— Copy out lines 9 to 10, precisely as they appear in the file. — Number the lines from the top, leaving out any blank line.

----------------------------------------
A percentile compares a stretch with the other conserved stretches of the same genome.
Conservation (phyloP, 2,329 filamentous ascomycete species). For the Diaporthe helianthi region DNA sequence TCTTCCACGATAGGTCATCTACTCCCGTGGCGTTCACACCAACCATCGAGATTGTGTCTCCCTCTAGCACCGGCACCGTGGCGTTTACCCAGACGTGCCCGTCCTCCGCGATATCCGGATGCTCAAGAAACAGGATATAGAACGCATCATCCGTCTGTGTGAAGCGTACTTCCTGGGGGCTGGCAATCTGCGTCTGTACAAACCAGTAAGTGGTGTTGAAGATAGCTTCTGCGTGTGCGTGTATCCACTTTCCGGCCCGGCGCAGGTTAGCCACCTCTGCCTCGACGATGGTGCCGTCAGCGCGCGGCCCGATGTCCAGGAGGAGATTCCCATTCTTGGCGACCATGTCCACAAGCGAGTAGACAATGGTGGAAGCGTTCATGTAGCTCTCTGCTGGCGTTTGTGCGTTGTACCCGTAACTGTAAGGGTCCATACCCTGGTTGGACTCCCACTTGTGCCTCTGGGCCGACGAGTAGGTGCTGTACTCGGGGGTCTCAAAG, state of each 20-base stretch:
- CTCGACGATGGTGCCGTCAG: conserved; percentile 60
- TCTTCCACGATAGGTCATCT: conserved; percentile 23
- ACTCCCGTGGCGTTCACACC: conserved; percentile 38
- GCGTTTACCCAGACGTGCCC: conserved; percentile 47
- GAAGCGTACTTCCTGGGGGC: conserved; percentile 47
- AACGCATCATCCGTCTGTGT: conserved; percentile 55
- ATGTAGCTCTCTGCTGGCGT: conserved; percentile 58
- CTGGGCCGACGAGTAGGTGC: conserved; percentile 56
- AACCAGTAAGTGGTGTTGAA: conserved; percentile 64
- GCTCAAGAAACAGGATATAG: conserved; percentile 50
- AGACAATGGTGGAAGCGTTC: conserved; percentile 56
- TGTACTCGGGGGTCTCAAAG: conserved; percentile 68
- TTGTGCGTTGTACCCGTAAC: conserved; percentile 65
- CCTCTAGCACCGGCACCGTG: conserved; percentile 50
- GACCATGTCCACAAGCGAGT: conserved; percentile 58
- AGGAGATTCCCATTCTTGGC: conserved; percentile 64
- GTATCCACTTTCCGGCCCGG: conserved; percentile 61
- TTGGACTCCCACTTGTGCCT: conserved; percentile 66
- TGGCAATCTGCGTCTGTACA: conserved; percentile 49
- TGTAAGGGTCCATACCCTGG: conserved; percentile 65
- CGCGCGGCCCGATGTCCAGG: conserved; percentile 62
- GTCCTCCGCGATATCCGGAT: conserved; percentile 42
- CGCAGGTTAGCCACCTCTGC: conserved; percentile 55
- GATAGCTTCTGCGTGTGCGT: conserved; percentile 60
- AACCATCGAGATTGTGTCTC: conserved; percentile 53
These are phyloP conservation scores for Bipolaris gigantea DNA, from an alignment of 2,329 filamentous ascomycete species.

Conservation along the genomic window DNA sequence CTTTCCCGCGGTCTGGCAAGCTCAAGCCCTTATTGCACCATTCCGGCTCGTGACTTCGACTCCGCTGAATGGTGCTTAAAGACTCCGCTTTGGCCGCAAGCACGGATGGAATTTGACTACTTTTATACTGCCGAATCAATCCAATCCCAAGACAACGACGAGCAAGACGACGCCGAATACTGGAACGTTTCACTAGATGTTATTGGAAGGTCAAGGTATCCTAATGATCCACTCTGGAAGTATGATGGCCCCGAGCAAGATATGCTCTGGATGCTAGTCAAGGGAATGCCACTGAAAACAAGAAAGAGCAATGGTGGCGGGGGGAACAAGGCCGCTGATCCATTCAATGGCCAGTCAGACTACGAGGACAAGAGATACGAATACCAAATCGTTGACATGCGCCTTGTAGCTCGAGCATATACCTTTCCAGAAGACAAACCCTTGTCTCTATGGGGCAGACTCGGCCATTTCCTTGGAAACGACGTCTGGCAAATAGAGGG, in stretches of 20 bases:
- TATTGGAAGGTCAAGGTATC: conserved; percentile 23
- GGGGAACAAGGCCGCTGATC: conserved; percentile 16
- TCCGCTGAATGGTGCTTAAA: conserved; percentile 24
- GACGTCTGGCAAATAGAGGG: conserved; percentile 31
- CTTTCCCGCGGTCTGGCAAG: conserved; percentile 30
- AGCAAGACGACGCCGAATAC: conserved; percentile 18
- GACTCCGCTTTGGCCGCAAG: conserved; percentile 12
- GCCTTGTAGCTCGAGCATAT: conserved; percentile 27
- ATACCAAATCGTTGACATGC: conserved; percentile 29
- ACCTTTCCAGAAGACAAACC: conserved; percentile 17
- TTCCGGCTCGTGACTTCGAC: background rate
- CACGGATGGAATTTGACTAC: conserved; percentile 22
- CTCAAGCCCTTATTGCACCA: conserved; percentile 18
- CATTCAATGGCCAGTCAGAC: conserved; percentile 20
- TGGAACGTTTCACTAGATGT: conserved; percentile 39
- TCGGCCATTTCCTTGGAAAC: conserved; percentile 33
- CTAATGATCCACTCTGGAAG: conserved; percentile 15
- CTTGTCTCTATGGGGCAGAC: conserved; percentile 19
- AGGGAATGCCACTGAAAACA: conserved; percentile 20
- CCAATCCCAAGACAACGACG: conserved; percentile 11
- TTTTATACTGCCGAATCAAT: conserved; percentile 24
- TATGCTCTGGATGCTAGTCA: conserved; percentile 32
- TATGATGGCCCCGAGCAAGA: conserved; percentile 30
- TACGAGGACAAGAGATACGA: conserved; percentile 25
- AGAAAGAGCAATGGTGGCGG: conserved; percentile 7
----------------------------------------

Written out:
- ATGTAGCTCTCTGCTGGCGT: conserved; percentile 58
- CTGGGCCGACGAGTAGGTGC: conserved; percentile 56